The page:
An Oni is a type of demon, ogre, or troll from Japanese folklore. The Oni are some of the biggest mythical creatures from Japan and have one or more horns growing out of their head, sharp claws, wild hair, and skin color that is red and blue.
They also wear tiger-skin loincloths and carry iron clubs.
Oni are invisible spirits said to be responsible for disasters, disease, and other awful happenings. They are also known to deceive and devour humans.
The term Oni, or “one with an iron club” is generally thought to mean undefeatable or unconquerable.
In addition, Oni can mean “strong beyond strong” meaning the building up an enhanced strength through the use of a tool.
8. Gog Magog (The Last British giant)
As the biggest mythical creature in England, the giant Gog Magog was a legendary character in Welsh and English mythology.
Allegedly, he was thrown off a cliff by Corineus during a wrestling match. He was the last of the giants found on the Island of Albion by Brutus and his men.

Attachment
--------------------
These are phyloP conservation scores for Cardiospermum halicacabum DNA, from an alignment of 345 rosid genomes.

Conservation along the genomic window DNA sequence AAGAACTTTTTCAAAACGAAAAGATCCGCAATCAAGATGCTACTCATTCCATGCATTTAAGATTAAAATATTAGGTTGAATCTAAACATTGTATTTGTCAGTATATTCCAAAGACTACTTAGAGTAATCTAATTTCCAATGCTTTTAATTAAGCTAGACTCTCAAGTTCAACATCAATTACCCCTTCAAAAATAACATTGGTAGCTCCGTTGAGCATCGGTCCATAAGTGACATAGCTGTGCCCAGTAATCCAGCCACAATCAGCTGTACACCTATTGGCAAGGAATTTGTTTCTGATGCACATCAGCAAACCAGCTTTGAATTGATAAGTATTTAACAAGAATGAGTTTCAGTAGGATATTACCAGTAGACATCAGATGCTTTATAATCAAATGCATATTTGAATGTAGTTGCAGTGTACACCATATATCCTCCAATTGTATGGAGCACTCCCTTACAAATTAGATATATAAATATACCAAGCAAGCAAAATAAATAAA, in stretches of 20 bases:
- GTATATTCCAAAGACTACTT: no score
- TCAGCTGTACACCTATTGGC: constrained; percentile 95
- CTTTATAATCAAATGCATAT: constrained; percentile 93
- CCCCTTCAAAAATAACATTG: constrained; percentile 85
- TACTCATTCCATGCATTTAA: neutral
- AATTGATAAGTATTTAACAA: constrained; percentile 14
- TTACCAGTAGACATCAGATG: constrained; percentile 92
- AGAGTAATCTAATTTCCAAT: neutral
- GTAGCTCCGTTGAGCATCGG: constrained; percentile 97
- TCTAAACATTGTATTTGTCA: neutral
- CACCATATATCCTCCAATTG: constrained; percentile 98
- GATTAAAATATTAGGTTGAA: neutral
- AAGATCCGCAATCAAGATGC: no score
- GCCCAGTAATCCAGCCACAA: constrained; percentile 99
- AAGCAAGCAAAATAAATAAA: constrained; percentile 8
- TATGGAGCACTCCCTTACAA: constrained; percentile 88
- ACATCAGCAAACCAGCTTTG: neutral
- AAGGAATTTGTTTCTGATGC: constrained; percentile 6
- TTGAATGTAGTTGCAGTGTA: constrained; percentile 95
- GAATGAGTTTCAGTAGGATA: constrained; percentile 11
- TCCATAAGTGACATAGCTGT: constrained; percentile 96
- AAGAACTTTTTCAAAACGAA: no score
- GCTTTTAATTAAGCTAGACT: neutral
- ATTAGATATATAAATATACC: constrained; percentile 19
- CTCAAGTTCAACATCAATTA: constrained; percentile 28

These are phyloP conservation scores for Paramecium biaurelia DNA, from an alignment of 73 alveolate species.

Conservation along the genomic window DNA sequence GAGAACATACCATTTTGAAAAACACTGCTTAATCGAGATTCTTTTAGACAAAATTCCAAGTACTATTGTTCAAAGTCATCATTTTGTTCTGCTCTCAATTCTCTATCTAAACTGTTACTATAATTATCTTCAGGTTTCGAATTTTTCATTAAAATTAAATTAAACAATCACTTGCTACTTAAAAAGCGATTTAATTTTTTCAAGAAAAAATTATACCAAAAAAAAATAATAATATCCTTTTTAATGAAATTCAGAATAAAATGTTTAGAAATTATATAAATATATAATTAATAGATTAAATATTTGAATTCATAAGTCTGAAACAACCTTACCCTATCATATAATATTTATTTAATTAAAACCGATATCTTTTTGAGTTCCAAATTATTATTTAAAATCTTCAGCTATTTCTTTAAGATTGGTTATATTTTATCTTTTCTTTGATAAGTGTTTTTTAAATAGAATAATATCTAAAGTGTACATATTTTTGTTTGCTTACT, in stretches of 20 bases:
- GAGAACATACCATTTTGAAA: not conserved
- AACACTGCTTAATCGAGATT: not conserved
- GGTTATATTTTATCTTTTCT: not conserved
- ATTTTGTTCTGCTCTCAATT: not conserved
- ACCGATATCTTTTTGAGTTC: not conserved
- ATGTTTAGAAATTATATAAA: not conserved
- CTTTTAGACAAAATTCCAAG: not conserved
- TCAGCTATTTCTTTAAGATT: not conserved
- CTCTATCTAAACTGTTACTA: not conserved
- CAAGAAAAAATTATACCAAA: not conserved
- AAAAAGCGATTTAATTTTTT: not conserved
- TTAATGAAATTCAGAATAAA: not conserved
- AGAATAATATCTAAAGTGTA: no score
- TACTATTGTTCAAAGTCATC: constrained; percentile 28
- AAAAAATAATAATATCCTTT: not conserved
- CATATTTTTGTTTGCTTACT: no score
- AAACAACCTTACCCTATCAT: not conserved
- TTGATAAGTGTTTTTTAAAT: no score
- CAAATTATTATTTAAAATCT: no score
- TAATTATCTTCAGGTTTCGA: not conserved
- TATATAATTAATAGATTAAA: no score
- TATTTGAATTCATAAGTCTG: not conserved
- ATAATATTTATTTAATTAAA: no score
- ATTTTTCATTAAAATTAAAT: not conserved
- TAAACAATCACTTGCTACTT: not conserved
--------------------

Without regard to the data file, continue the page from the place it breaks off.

9. Kumbhakar (Giant Appetite)
Kumbhakar is a giant and one of the biggest mythical creatures in Hindu mythology. Kumbhakar is of good character, and pious and intelligent.
He is the younger brother of Ravora from the famous Hindu book Ramayana.
Kumbhakar is also an unchallenged warrior with Indra, the king of Gods.
In this battle, it is a widely held belief that Kumbhakar was the one who won.
10. Orion (Left his Mark on the Stars)
In Greek mythology, Orion was one of the biggest mythical creatures and was a giant huntsman that Zeus placed among the stars as the constellation of Orion.
His life, beginning with his birth in Boetha spans a visit to Chios where he meets and later rapes Merapi.
He is blinded by Merape’s father and later recovers his sight at Lemnos.
While hunting on Crete with Artemis he is killed by the bow of Artemis or the sting of the giant scorpion, later to become Scorpio. His death results in his later elevation to the heavens.
11. Brobdingnag (Giant from Gulliver’s Travels)
In Jonathan Swift’s novel, Gulliver’s Travels, Brobdingnag is a fictional land occupied by giants. They are some of the biggest mythical creatures and not only are they physical giants but moral giants as well.
They stand 60 feet tall and are all of calm virtue and goodwill. In the novel, they are discovered by Lemuel Gulliver who comes upon the land when the ship he is on blows off course.